The room hums with activity. It's 10:30 a.m., and St. Francis has just opened its doors. Staff members chat with guests and the sound of their laughter synchs up with the banging of dishes and scraping of chairs.
A young man comes in and asks if he can use the telephone to call his parole officer. As I walk through the kitchen, a young woman asks sister Leslie if they have any diapers. Which they do, as well as formula. Guests are not there only to eat. They come to use the telephone, pick up their mail and sometimes shower as well as do laundry. These are just some of the other services St. Francis provides to the community.
As the volunteers serve breakfast, the evening crew preps for dinner, which will be served at A hearty stew simmers in a giant cauldron in the spotless kitchen while volunteers and
staff simultaneously chop vegetables, set up trays and scrub dishes. The mood is blithe and
sunny despite the rain outside, and for a moment it feels more like a bustling eatery rather than a place for the poor.
Sister Leslie Birks taught grade school and high school for 12 years where she realized that she wanted to work full time serving the poor. Her calling carried her to start ministering at St. Francis House in Boston, where she worked for five years. She then came here to St. Francis Inn, where she felt she was most needed, and has been a fixture at the Inn for 22 years.
Sister Leslie says that it is a misconception that the poor and homeless are just drug addicts or mentally ill. A good portion of the Inn's guests are seniors, families with small children and people who just can't make it through the month on what they receive from the government.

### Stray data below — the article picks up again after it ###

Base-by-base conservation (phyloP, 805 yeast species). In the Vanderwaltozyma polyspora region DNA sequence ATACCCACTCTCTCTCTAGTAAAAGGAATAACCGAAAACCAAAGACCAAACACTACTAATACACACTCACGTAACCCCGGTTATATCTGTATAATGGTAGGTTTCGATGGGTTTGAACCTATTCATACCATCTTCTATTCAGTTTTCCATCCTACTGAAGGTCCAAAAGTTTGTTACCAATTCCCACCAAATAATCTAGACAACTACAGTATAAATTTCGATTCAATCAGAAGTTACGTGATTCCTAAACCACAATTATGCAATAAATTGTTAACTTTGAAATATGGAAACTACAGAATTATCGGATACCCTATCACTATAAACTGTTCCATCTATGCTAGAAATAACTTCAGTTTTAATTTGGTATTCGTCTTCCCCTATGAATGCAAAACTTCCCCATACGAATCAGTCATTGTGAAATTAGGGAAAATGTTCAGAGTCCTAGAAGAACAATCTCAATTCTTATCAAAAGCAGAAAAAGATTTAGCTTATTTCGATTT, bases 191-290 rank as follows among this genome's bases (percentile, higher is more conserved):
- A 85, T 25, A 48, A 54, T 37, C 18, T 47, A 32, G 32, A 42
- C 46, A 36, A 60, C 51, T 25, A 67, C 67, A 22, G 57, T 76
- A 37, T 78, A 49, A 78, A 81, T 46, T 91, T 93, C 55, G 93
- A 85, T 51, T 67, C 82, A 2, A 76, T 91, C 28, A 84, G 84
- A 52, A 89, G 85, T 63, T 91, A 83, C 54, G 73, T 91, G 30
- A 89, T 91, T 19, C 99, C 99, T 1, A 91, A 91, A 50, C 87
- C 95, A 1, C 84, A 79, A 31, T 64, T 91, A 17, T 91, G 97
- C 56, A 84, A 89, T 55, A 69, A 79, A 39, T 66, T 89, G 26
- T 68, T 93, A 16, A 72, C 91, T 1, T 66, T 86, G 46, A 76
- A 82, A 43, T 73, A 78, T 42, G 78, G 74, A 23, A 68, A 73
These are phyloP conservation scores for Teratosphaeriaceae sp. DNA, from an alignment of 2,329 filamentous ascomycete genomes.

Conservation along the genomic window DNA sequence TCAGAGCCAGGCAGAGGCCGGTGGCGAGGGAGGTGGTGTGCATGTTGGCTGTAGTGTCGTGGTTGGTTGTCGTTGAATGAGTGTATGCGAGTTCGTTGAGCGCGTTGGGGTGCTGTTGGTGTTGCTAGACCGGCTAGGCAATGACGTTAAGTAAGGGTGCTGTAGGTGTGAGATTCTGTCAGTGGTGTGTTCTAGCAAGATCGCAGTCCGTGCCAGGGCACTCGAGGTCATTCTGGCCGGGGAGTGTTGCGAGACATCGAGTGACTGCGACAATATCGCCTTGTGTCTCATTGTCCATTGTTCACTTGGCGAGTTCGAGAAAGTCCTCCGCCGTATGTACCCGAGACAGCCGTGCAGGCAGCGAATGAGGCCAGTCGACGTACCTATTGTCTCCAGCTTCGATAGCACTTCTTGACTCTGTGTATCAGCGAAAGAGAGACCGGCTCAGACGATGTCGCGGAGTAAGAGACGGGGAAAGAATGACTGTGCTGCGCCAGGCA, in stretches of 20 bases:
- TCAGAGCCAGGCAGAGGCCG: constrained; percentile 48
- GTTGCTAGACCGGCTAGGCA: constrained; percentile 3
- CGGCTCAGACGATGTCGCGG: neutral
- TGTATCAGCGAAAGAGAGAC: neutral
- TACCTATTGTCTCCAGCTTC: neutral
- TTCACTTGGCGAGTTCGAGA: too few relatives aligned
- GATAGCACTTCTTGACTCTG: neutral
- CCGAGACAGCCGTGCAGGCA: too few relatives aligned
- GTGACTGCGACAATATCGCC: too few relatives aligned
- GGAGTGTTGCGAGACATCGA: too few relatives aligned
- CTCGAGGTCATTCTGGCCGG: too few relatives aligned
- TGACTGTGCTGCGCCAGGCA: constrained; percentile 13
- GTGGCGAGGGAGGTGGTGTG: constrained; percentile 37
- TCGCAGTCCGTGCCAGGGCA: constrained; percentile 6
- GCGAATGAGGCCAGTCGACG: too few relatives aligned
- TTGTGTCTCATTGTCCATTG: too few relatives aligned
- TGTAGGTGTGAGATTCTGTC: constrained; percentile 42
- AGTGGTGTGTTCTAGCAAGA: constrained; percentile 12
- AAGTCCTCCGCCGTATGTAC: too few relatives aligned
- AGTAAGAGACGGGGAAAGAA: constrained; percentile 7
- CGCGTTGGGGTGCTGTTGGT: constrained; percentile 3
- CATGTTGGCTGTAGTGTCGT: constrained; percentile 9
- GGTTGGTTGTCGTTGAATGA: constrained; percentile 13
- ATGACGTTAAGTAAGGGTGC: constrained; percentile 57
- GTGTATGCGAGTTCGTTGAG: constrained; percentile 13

The volume at the Inn increases exponentially toward the middle and the end of the month, says Sister Leslie. The reason? Food Stamp cards are depleted and Social Security checks cashed and spent as the month goes on.
St. Francis is located just a few blocks from the York-Dauphin Station stop on the El, which makes it convenient for guests, especially senior citizens, who ride for free, to get to and from the Inn. The Inn serves breakfast three days a week and dinner every night from 4:30 to 6pm.
"The gate closes at 6 p.m. but if you're in line, we still serve you after the gate is shut," Sister Leslie says, as she points to the courtyard where the line of people waiting to be fed has yet to let up. "After that, we distribute what's left over to the people who didn't make it in time. That is if there's anything left over."
St. Francis Inn serves upwards of 350 meals per day, 365 days a year.
"We're one up on McDonald's," Sister Leslie boasts, "because unlike them we're open on Christmas."
That's 127,750 meals per year. This number seems so daunting that I can't help but wonder: How do they do it?
They do it with people like Karen Pushaw, one of the coordinators at St. Francis Inn, who has taken on a life of service. She is one reason the Inn is capable of pulling this off.
Karen stands at
5'2" with short sandy hair and a no-nonsense demeanor. She's a
Philadelphia native with a firm handshake and kind eyes, who holds a degree in
law. Karen came to the I
According to Karen, the living arrangements go by subcommunity; nuns, friars and laypeople such as Karen live in a series of row houses on Haggart Street, a few steps away from the Inn.
With an ever-growing number of staff and volunteers, I wonder how St. Francis Inn manages to delegate tasks.
Karen leads me to a cork board on a wall adjacent to the kitchen and walks me through the monthly schedule.